I have to admit that I do feel better that I got my girls fed. And I'm glad they'll have something to occupy their time during this nasty weather. But I learned a lesson. Even in colder weather, and even at night, your bees are going to check out those knocks and bumps. So if you're going to feed them or do some work around the hive, please, do it in the daytime. That or be prepared to take off if they decide to come out to take care of the situation!

To all my friends in the States and Canada, a Happy Thanksgiving to you all!


  1. Hi Mark - I'm always glad when my fellow beekeepers admit to minor goofs. Lets me know I'm not alone. I look back over the past 2 years of beekeeping and just have to laugh at some of the blunders I've made.

    I hope you enjoy the holiday season (try not to work too hard) and have a wonderful Thanksgiving, my friend. Lynn

  2. Happy Thanksgiving! Interesting story about your feeding. We've been getting hit by storms and gales - worst flooding in parts of Ireland and the UK in living memory. Bring on the spring!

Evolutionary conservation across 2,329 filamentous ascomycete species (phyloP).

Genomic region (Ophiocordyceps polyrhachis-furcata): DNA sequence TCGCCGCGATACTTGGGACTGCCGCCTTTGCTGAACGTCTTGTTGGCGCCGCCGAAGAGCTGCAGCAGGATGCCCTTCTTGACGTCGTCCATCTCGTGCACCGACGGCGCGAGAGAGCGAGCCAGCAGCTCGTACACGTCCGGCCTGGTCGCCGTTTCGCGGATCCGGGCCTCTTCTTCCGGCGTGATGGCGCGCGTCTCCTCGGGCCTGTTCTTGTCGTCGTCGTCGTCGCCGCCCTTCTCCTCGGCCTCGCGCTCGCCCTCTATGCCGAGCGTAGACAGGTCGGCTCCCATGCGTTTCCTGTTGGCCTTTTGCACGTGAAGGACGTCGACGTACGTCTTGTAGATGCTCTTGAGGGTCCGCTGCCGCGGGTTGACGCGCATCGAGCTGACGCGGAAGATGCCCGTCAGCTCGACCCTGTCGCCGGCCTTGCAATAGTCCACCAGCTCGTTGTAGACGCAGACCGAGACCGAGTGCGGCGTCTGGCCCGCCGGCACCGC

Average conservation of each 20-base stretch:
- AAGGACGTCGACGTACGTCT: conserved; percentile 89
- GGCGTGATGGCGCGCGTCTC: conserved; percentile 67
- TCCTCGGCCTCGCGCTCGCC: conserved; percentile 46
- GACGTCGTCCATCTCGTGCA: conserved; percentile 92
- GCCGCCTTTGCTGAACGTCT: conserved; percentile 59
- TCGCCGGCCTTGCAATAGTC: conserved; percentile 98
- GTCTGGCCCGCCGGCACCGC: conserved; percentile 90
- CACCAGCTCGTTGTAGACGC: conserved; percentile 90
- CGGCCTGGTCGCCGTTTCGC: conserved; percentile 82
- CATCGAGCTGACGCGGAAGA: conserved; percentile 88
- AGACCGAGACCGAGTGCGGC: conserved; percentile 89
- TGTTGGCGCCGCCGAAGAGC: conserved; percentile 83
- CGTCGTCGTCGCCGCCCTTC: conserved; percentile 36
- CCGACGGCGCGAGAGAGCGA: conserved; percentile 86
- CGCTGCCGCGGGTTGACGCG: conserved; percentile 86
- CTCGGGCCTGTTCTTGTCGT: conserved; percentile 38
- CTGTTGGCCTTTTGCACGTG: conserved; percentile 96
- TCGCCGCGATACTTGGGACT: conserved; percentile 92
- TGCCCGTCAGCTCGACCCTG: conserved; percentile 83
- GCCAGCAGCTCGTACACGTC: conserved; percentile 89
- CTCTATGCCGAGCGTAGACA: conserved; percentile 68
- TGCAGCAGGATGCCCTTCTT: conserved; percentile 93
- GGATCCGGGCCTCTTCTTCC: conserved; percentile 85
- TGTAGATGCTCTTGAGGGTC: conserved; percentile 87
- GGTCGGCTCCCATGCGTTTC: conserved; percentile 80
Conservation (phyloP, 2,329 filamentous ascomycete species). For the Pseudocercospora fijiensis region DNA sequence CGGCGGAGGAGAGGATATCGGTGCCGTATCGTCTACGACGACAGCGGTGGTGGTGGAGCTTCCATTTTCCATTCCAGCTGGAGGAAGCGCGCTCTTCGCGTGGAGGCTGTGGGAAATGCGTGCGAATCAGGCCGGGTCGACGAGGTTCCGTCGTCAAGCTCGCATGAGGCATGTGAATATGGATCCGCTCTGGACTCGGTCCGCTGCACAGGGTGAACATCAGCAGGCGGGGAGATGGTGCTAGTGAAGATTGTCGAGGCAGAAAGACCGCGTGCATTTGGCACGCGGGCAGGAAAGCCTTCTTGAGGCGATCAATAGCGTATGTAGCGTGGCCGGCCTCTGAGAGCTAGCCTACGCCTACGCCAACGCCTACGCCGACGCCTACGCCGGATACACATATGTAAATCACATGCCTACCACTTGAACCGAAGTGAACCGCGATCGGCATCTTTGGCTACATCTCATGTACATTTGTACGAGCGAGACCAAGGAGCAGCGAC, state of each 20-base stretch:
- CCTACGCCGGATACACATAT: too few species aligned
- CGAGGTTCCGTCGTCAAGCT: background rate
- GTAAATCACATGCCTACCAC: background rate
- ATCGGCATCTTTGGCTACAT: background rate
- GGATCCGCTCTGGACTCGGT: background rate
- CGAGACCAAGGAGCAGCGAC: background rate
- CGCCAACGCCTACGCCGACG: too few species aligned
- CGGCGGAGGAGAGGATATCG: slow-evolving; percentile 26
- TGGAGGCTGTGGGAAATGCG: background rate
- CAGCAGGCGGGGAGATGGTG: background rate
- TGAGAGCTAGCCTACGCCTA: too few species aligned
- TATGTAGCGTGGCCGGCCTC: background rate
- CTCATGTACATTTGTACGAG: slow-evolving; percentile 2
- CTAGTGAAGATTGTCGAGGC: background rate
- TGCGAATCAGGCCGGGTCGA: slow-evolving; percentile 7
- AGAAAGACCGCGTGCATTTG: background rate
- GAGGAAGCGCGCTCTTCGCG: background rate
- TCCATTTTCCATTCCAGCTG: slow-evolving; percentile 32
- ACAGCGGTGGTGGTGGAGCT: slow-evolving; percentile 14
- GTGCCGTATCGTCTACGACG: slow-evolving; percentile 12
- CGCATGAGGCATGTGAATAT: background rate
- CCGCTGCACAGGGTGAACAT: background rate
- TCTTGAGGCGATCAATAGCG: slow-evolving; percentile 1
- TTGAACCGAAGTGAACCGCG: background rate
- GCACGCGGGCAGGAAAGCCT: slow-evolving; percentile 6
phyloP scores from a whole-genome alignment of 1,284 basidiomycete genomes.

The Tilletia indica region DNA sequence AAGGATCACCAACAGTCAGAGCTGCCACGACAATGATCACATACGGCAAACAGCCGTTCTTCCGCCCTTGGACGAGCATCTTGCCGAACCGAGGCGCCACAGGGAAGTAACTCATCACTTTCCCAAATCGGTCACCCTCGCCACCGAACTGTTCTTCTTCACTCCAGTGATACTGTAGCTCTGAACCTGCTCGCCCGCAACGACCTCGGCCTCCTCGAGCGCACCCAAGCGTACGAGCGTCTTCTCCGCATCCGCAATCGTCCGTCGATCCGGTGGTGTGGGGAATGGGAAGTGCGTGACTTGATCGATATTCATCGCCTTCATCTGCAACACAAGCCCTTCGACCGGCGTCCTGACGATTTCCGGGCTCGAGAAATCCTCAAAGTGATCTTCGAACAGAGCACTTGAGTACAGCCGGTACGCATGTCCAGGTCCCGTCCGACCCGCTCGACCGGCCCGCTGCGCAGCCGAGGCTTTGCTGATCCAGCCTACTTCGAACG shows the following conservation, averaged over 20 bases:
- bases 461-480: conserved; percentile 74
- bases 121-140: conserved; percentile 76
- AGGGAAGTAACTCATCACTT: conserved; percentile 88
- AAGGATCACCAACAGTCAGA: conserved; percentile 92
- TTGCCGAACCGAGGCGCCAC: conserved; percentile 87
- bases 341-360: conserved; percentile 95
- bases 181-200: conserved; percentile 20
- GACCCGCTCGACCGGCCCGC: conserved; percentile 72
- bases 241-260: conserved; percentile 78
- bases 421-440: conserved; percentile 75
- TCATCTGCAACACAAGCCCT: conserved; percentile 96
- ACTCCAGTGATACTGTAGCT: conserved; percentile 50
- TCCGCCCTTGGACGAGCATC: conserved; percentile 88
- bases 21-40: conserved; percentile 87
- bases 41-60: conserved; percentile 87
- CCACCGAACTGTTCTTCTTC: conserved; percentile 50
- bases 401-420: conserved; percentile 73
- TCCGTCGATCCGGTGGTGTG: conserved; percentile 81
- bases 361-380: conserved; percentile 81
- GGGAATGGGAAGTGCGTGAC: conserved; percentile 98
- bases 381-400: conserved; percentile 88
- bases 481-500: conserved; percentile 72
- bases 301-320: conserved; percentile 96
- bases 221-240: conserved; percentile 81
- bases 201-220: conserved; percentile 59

3. Hi again - I looked up the station's website which appeared on the photo in this post and was watching some of video clips. I hadn't realised that you were in front of the camera. It must be a such huge change from working in law enforcement. Best of luck

  4. Lynn: Oh yeah, I'll readily admit to my errors. But I learned that even with weather in the 40s and at night too, hey, you better not get too comfy that you have free reign around the hive, haha! It don't work that way. Don't eat too much turkey, Lynn! I hope you and your family have the best day ever, and fun at those weekend Christmas sales!